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Mouse Trap Car Design Project
This page from Fab Lab: Digital Fabrication Learning Community contains all the files necessary to create a small plastic car meant to be powered by mousetrap for use in a physics experiment. A pdf document lists the materials needed while four .cdr files can be used with Corel Draw software and a laser to create the item. These materials could be used in a lesson in an introductory engineering or manufacturing course. There are also two .pdf files on conducting related physics experiments with students and using stations in a related lab.
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Vox: Common Core math, explained...
The Scout Report doesn't usually review three-minute videos, but this one from Vox is worth it. First, because the video itself explains in sharp detail the...
Bielefeld Academic Search Engine...
The Bielefeld Academic Search Engine (BASE) is a freely accessible academic search engine that accesses over 70 million documents to find readers what they're...
edX: Introduction to Computer...
The online MOOC (Massive Open Online Course) mogul, edX, takes popular courses from some of the best universities in the world and adapts them for home...
Solar Dynamics Observatory
The Solar Dynamics Observatory (SDO), which NASA launched in February 2010, is a ?sun-pointing semi-automatic spacecraft,? a mini space observatory that is des...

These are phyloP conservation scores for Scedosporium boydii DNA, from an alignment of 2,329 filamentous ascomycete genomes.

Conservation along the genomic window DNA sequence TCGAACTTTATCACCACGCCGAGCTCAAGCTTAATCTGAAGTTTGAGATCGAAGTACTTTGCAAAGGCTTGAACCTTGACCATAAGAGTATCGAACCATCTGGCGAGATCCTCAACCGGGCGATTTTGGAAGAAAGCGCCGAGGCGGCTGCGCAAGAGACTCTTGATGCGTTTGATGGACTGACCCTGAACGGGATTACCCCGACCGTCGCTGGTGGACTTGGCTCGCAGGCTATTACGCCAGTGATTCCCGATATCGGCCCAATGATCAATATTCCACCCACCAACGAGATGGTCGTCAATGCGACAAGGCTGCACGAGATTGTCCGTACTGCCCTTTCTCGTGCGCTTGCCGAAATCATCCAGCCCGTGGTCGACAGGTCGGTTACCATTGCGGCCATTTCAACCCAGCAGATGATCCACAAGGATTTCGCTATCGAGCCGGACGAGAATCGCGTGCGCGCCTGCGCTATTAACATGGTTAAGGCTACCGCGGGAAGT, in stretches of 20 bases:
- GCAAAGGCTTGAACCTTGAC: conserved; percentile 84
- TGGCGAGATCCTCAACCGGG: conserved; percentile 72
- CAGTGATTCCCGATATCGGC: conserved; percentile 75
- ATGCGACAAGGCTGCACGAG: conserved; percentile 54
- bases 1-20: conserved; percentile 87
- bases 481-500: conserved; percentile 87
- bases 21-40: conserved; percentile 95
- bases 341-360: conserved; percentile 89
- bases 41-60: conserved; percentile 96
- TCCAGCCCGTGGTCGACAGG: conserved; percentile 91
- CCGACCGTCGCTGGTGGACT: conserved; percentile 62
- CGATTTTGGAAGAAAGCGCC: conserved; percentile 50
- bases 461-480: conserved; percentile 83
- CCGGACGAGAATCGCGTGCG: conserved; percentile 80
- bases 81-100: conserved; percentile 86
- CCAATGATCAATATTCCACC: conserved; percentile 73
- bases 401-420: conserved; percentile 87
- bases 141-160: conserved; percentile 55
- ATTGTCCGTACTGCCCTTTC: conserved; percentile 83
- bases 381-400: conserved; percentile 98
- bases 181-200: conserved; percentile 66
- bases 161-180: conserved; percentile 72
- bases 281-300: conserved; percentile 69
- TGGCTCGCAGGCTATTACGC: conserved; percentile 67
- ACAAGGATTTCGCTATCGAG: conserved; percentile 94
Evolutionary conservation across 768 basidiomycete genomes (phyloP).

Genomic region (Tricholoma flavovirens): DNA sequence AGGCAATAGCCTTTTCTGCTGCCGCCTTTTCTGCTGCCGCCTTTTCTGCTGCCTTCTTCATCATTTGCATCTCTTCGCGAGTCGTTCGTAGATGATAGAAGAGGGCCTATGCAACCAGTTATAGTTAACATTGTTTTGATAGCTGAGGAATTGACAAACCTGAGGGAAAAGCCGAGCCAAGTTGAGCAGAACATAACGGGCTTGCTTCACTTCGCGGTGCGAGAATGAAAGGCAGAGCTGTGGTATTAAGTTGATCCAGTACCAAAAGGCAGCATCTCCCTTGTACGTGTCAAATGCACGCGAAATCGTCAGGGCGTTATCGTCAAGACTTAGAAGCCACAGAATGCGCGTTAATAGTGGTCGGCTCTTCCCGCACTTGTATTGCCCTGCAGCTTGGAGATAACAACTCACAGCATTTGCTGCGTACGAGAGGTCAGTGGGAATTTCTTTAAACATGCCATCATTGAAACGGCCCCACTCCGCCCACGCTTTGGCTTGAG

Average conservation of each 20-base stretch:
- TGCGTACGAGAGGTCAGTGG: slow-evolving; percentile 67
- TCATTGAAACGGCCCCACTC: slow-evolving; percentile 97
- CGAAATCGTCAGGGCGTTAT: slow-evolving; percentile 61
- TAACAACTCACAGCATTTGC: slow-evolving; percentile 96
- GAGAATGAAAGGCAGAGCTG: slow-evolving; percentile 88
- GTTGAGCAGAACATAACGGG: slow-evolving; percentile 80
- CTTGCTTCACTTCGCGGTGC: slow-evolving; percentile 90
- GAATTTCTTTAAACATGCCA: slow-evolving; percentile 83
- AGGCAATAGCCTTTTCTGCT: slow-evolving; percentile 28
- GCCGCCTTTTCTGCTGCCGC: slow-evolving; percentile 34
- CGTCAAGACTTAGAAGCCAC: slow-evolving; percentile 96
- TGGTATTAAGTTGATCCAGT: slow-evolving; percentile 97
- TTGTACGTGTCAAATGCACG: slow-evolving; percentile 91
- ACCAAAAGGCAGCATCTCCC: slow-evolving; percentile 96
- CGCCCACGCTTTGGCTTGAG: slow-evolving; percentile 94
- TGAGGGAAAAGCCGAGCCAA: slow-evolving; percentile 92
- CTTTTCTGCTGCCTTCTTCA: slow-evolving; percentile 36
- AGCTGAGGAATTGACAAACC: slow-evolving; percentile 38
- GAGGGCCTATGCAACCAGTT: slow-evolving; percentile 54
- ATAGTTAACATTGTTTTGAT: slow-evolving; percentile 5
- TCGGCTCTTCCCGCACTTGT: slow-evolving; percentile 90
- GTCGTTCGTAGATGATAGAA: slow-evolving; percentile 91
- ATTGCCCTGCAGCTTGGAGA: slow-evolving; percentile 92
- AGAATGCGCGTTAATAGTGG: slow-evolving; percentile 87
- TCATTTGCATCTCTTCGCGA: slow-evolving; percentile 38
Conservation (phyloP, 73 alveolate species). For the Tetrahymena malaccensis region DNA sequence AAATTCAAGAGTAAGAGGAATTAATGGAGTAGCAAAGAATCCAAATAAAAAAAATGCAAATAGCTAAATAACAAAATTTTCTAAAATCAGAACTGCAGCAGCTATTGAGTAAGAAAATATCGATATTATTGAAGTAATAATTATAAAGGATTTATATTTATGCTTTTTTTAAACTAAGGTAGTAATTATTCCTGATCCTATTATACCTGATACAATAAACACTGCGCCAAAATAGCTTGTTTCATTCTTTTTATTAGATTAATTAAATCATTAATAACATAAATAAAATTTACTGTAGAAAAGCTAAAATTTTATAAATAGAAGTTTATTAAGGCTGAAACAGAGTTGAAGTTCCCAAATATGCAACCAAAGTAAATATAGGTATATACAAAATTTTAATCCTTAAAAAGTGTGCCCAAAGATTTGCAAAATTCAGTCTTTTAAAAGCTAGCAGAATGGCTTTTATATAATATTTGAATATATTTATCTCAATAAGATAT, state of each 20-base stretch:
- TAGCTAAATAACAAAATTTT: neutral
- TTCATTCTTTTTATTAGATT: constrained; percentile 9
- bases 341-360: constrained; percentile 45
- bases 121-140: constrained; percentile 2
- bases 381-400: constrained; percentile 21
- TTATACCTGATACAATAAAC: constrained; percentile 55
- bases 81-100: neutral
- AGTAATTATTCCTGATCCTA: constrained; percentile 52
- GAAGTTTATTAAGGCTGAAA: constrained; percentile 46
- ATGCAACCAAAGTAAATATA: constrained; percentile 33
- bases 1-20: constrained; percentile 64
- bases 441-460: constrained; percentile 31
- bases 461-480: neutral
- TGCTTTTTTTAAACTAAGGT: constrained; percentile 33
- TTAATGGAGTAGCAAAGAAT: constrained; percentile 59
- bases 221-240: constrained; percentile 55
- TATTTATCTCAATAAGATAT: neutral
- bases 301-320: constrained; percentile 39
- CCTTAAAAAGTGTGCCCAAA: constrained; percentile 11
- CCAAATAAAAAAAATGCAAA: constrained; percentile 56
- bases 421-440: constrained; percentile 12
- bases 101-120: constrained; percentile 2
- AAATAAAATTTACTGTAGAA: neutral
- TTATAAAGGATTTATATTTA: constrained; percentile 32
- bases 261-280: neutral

The Center for the Advancement of...
The Center for the Advancement of Science in Space (CASIS) is a non-profit organization that was founded in 2011 to manage the International Space Station. In...



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AMSER is a portal of educational resources and services built specifically for use by those in Community and Technical Colleges but free for anyone to use.

AMSER is funded by the National Science Foundation as part of the National Science Digital Library, and is being created by a team of project partners led by Internet Scout.
Scientist examining specimens through a microscope.
Falling water.
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Bruises start out looking red because of hemoglobin, the pigment in red blood cells. As blood pools under the skin, light striking the hemoglobin bounces back and bends through many skin layers, making the bruise look blue, black, or purple.


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